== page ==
The courtyard of the selamluk – musafirhana is spacious, and is cobbled with large pebbles; the cobbling has survived intact in the north-west half of the courtyard. The south-east part has been levelled and shows no signs of cobbles. Presumably the cobbles were removed when the Stolac utilities corporation had the use of that part of the architectural ensemble of the Đulhanumina house, and a tank for slaking lime was dug out and concreted in the centre of the courtyard.

            Given that before the war the Đulhanumina konak was used as housing for the socially vulnerable, numerous interventions had already been carried out to the detriment of the original, mainly the woodwork (the doksat in the wing was replaced by a concrete screen, the floor of the north-west halvat was concreted as was a square-section concrete trough, some of the windows were walled up, some of the hearths were pulled down and walled up, and so on. The araluk and privy were demolished, and parts of the stable walls were concreted.  The mangers in the stables were concreted. The door from the hajat to the haremluk was walled up. The stone slab roof cladding was replaced by double-interlocking tiles.

            The architectural ensemble of Đulhanumina house was set on fire and demolished in mid July 1993 (Hadžimuhamedović, 1997, p. 67).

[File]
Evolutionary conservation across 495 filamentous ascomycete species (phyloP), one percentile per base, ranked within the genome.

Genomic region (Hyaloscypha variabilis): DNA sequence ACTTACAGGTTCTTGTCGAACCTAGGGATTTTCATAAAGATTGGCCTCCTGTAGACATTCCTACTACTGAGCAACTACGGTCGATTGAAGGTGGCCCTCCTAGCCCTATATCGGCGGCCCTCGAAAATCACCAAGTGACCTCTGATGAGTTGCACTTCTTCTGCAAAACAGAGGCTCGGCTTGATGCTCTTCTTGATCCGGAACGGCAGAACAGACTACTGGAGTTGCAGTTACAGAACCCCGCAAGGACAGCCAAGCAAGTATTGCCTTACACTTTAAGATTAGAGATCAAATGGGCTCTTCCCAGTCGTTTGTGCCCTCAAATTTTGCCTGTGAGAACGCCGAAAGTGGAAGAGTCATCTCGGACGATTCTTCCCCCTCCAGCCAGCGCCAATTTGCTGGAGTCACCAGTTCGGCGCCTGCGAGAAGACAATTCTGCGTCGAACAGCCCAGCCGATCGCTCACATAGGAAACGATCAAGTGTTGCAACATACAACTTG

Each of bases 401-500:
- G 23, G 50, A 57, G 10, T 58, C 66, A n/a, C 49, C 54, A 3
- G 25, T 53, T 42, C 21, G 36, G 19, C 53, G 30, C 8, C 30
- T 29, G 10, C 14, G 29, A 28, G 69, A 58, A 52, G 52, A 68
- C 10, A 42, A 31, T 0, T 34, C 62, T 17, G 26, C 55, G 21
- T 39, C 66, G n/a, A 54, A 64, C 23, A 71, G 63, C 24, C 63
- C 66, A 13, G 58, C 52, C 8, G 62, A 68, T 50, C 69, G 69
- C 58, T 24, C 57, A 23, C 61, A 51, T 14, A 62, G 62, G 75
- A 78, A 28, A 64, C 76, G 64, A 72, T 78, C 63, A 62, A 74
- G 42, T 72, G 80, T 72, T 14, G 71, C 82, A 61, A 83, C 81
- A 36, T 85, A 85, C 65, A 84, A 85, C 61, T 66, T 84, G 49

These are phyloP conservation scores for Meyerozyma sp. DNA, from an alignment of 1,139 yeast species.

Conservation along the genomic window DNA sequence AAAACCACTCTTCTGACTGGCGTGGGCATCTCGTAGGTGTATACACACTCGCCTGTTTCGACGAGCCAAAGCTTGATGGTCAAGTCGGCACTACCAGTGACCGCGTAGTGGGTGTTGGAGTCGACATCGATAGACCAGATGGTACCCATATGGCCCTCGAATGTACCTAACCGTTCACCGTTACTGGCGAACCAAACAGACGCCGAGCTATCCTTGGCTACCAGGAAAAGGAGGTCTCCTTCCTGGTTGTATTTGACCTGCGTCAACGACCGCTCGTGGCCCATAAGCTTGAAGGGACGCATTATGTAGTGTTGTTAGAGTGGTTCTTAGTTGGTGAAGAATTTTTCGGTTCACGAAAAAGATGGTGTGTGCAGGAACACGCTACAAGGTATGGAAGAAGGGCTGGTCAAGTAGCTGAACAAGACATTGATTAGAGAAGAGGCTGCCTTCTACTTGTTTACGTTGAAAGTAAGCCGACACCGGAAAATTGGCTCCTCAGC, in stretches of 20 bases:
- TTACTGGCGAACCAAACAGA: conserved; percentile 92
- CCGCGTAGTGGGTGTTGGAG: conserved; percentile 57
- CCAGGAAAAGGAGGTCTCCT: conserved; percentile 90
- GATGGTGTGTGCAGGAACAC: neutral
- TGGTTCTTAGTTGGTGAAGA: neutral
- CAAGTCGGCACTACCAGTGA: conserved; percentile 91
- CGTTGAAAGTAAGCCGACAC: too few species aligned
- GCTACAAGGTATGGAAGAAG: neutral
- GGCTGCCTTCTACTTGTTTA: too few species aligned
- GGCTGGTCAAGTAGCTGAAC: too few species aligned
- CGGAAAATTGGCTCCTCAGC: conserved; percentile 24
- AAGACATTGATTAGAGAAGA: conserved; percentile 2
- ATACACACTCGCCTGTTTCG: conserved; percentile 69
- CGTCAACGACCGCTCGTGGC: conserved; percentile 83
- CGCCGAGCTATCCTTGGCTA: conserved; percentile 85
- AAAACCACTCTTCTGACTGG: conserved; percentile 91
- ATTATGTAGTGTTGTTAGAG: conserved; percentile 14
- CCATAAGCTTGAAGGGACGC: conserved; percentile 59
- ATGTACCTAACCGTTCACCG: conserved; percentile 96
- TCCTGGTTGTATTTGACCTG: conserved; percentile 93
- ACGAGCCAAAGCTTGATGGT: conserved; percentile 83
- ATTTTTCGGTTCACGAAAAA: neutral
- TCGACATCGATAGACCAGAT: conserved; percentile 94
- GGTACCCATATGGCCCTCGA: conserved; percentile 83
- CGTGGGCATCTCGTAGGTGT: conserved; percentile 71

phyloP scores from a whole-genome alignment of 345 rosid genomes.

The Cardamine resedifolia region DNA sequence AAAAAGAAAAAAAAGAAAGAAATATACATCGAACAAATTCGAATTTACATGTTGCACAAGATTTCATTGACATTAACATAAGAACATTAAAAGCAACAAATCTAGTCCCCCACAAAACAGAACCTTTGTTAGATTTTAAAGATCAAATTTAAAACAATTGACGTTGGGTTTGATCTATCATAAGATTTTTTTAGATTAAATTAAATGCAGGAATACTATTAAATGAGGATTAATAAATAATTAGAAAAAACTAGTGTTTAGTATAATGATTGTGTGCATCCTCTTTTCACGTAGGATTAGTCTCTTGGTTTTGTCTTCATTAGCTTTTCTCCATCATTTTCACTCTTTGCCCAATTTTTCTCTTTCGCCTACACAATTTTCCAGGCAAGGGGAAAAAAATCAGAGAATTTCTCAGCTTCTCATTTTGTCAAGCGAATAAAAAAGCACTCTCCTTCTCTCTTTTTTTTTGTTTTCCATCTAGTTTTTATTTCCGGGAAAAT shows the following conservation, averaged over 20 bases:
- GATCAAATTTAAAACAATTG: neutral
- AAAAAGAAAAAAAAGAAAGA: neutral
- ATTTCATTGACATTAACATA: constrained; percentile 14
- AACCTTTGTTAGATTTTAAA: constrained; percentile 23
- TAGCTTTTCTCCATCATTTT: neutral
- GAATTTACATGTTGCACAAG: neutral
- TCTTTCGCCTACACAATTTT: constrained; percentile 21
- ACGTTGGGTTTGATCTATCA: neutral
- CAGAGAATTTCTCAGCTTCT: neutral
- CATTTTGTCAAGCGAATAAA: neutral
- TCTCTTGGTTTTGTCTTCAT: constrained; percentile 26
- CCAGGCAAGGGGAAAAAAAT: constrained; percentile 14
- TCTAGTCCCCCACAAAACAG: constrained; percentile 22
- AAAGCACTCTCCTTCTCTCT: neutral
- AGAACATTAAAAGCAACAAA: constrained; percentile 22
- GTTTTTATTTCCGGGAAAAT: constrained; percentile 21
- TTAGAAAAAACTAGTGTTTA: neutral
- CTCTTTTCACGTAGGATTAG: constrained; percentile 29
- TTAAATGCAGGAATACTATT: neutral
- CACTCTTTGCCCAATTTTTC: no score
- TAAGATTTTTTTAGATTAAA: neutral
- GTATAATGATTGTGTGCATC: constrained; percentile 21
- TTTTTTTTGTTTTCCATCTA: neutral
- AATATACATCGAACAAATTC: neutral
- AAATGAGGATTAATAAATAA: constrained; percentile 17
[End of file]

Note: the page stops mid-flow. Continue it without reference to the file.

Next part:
3. Legal status to date

At a session held on 1 and 2 July 1999 the Commission to Preserve National Monuments adopted a decision to add the Remains of the Đulhanumina House in Stolac to the Provisional List of National Monuments of Bosnia and Herzegovina under serial no. 583.


4. Research and works of conservation and restoration

No data is available.


5. Current condition of the property

  • Only the exterior walls to the lower level of the roof structure have been preserved
  • The entrance gate to the ensemble has been preserved but is damaged; the right wing lacks its load-bearing frame and has been wrenched out of position, and the central parts of the opening mechanism and the door knocker are missing
  • No works of protection, conservation or renovation of the building have been undertaken since its was demolished, which has resulted in rapid deterioration of the entire ensemble
  • The site is exposed to specific risks (traffic, pollution, weathering)



Applying the Criteria for the adoption of a decision on proclaiming an item of property a national monument (Official Gazette of BiH nos. 33/02 and 15/03), the Commission has enacted the Decision cited above.

The Decision was based on the following criteria:

A.  Time frame

B.  Historical value

C.  Artistic and aesthetic value

C.III. Proportions

C.IV. Composition

C. V. Value of details

D. Legibility

D. IV. Evidence of a particular type, style or regional manner

D. V. Evidence of a typical way of life at a specific period

E. Symbolic value

E III Traditional value

F. Landscape value

F.I.  Relation to other elements of the site

F. II. Significance for the structure and image of the town

F.III  The building or group of buildings is part of a whole or region

G. Originality

G. I. Form and design

G. II. Material and content

G. IV. Tradition and technique

G. V. Position and location

G.VI.  Other interior or exterior factors

H. Uniqueness and representativity

H.I. Unique or rare example of a certain type or style

H.II. Outstanding artistic or architectural work

I. Completeness

I. I. Physical integrity (compactness)

I. II. Homogeneity

I. III. Completeness


            The following photographs and drawings form an integral part of this Decision:

-    drawings